Emerging from decades of government control and regulations, India's media are quickly evolving into a boisterous, zealous fourth estate, most observers agree. But coverage of the 67-hour Mumbai (Bombay) terrorist attacks has caused unprecedented condemnation, especially toward 24-hour television news channels. Critics describe it as "TV terror" for showing gory scenes, being too aggressive, and often reporting incorrect information as fact.
"They don't need to apologize as much as they need to introspect – figure out how to operate in a time of crisis," says Dipankar Gupta, sociology professor at Jawaharlal Nehru University in New Delhi.
On the evening of Nov. 26, well-coordinated attacks against two five-star hotels, a hospital, a popular cafe, a railway station, and a Jewish center brought the financial capital of India to its knees, leaving at least 171 dead and more than 230 injured.
In the following days, critics say, many Indian journalists were overly dramatic, sensationalist, and quick to report live "exclusives" of unconfirmed rumors. Many say TV anchors, who are minor celebrities in India, were overwrought with emotion and were quick to blame Pakistan for the attacks.
"It's high time we realize and accept that we are at fault," said Shishir Joshi, editorial director of Mid-Day, a Mumbai newspaper. "We did well getting into the line of fire, but from an ethical point of view we screwed up big-time."
Recognizing the missteps in coverage, the recently created National Broadcaster Association revealed a new set of rules for the industry last week. The guidelines ban broadcasting of footage that could reveal security operations and live contact with hostages or attackers.
The association, which represents many of the country's top news channels, hammered out the new regulations after several meetings with government officials. At the same time, India's Parliament is considering the creation of a broadcasting regulatory agency for private news channels.
Meanwhile, the story continues to develop, as tensions run high and add urgency to calls for media regulation. On Monday, India's Foreign Minister Pranab Mukherje insisted that Pakistan take aggressive action against those responsible for the Mumbai attacks. The Indian government is ready to "take all measures necessary as we deem fit to deal with the situation," Mr. Mukherje told a group of diplomats in Delhi.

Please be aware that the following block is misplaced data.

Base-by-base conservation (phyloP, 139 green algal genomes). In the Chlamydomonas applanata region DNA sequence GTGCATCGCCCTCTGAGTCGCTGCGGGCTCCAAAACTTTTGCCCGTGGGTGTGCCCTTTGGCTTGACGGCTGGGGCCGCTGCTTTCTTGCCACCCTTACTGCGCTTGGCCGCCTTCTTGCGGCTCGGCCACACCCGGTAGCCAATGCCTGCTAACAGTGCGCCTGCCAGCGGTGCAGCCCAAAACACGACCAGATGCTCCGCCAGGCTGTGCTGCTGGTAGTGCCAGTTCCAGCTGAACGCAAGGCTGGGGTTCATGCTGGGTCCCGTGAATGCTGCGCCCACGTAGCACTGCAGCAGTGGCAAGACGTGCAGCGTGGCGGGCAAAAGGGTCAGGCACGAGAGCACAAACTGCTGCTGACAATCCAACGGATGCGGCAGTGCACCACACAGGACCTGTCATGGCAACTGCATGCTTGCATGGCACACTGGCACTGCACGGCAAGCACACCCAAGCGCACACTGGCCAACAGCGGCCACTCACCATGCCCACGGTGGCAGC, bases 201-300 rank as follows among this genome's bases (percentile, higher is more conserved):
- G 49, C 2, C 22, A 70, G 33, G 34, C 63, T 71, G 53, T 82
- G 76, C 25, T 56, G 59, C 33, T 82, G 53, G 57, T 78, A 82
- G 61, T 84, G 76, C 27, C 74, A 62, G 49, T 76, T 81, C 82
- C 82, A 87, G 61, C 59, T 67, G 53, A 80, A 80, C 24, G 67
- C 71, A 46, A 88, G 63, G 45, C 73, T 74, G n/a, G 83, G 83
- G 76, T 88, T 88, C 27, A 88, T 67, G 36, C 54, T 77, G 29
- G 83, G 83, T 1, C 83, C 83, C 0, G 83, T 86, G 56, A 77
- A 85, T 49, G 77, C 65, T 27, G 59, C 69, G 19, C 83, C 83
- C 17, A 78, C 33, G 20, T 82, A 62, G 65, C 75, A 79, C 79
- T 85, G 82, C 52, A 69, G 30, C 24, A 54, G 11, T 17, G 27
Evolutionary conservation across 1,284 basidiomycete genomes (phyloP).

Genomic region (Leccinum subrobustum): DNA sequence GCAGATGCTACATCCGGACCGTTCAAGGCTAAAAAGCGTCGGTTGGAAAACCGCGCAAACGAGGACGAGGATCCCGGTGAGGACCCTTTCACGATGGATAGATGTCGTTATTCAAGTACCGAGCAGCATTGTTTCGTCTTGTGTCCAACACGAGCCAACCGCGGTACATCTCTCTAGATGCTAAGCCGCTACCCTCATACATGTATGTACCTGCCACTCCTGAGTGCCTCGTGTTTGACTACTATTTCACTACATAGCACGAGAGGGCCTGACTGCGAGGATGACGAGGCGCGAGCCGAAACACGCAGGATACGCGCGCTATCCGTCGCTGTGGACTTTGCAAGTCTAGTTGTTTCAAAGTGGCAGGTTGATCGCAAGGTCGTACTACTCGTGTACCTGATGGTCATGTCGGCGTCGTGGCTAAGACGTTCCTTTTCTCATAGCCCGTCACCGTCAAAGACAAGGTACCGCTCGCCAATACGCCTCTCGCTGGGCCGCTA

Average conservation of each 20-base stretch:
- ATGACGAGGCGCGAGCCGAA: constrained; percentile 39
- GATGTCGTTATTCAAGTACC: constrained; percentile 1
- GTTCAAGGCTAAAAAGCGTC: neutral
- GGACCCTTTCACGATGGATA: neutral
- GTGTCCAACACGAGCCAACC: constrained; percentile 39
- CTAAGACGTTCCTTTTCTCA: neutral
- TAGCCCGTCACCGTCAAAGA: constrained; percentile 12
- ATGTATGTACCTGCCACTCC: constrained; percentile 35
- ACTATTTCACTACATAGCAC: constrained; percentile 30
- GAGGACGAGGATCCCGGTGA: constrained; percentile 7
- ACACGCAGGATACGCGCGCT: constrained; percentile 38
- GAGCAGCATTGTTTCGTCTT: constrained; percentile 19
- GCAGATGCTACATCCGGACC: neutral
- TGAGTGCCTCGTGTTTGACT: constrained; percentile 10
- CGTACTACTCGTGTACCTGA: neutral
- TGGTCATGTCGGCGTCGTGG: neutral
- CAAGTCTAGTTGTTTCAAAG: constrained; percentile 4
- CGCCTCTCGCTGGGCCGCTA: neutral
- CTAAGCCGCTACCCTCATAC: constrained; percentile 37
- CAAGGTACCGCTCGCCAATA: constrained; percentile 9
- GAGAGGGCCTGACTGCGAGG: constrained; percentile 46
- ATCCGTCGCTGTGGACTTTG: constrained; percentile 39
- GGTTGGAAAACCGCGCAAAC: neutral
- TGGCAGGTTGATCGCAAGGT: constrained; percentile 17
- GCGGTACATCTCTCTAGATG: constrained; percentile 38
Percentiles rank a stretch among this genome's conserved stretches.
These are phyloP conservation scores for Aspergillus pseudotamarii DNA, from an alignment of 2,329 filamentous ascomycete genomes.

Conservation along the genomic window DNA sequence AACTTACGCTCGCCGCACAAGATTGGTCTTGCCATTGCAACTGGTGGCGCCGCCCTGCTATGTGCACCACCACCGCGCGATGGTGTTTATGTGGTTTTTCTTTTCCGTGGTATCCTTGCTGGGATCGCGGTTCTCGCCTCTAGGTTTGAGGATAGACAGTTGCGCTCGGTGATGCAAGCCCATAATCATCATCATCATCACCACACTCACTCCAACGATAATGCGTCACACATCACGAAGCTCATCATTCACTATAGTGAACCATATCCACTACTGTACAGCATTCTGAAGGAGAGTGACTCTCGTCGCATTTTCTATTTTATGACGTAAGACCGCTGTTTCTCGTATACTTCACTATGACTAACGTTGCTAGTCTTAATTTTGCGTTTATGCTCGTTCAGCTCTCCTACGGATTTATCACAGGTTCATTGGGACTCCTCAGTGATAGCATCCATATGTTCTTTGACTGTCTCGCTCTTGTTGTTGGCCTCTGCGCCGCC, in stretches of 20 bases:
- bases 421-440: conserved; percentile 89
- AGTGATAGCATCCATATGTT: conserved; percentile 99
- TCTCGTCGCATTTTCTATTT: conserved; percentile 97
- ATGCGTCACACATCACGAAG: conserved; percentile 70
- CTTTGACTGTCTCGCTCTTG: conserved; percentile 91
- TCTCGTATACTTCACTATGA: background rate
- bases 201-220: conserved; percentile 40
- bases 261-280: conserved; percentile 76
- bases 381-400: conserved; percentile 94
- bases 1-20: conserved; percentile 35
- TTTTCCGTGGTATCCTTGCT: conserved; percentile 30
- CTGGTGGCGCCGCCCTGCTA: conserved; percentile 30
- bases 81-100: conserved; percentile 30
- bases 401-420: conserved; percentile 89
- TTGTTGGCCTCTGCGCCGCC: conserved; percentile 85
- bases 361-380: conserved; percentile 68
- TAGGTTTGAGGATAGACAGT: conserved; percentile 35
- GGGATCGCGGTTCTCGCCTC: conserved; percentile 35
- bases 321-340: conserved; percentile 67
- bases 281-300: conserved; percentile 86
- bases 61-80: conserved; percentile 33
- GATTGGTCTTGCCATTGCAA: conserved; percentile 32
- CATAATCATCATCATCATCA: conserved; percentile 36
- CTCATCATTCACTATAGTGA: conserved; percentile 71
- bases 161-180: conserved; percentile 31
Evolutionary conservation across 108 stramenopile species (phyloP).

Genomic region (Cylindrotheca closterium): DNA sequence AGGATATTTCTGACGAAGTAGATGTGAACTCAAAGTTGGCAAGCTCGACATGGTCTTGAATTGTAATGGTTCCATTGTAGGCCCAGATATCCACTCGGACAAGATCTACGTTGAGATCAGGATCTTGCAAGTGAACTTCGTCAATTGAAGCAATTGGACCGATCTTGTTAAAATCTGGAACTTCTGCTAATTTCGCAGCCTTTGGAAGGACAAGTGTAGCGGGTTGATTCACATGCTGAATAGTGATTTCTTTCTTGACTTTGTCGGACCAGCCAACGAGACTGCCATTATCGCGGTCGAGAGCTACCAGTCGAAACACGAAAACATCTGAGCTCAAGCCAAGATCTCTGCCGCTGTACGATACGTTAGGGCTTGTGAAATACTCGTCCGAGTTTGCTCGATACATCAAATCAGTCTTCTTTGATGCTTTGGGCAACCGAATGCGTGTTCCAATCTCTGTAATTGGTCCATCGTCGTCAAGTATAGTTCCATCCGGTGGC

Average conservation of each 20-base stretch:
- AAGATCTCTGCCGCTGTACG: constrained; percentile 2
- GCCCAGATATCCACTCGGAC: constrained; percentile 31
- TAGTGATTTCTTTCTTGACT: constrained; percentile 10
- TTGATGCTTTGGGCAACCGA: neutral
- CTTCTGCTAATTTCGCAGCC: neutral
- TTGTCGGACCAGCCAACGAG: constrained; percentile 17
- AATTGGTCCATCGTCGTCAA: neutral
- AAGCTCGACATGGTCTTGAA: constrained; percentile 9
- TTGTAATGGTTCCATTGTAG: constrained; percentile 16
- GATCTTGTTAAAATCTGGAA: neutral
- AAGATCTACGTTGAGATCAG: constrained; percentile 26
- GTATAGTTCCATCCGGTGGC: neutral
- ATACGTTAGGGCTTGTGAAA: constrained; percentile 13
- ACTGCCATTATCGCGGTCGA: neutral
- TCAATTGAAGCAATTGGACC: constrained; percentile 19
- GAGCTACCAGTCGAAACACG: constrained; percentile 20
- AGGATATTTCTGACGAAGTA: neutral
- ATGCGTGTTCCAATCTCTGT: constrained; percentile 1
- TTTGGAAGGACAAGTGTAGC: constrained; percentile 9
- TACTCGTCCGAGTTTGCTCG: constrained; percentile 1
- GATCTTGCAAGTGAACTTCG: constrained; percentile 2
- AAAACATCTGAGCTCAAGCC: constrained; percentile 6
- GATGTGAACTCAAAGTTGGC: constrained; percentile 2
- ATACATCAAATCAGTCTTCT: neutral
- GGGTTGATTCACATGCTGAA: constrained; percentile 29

For several weeks, India has been asking Pakistan to hand over insurgents involved with militant group Lashkar-e-Taiba, which is suspected of masterminding the attacks. Pakistan has yet to confirm that the surviving gunman of the Mumbai attacks is Pakistani, despite reports Monday that Ajmal Amir Kasab made a statement, sent to Pakistan officials, claiming to be from Pakistan.
Television coverage of the attacks showed dead bodies and hostages trapped in rooms, revealed commando operations and positions, and reported the location of hostages at the Taj Mahal Hotel. Senior news editors are accused of playing martial music between updates and providing airtime to Bollywood actors and other members of Mumbai's chatterati. One station even aired a telephone conversation with one of the 10 gunmen.
"One of the ill effects of unrestrained coverage is that of provoking anger amongst the masses," said K.G. Balakrishnan, the chief justice of the Supreme Court of India, during a recent conference on terrorism in New Delhi.
The relatively young medium of 24-hour television news received the lion's share of criticism. "There are people on television channels who are not even familiar with the basics of coverage," says Pankaj Vohra, political editor of the Hindustan Times in New Delhi. "I think it needs to evolve itself and it will become mature as time passes."